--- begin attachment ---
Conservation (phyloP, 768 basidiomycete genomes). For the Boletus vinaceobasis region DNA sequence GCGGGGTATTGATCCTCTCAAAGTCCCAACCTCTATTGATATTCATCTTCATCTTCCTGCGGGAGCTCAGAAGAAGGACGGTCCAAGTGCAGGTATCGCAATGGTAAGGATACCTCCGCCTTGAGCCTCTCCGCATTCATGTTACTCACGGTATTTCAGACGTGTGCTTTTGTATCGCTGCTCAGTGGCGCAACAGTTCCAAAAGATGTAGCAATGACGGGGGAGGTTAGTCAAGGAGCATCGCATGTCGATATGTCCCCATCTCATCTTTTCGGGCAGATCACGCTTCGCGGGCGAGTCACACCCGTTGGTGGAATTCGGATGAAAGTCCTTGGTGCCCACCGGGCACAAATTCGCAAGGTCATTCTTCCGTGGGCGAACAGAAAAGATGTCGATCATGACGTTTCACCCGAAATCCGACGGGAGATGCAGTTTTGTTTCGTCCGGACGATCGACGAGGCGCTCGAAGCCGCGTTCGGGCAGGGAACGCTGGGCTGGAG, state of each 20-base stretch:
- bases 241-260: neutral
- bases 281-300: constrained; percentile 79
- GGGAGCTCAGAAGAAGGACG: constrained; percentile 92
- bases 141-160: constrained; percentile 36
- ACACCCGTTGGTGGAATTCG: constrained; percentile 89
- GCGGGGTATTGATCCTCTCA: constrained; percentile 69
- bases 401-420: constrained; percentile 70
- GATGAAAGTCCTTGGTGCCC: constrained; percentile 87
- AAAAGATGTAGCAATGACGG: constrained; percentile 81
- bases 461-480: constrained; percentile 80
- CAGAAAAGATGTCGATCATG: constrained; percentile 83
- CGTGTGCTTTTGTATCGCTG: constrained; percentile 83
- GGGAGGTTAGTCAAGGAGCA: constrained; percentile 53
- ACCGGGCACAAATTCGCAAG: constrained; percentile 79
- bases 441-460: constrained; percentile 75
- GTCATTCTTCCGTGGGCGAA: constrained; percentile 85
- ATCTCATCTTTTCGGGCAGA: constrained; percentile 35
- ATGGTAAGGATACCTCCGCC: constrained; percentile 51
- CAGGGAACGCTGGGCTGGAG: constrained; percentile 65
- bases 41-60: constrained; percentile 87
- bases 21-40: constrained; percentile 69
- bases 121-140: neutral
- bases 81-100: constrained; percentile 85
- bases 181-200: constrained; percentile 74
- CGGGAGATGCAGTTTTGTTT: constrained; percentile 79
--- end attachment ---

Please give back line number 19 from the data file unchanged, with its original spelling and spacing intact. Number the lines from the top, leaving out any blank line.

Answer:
- ATGGTAAGGATACCTCCGCC: constrained; percentile 51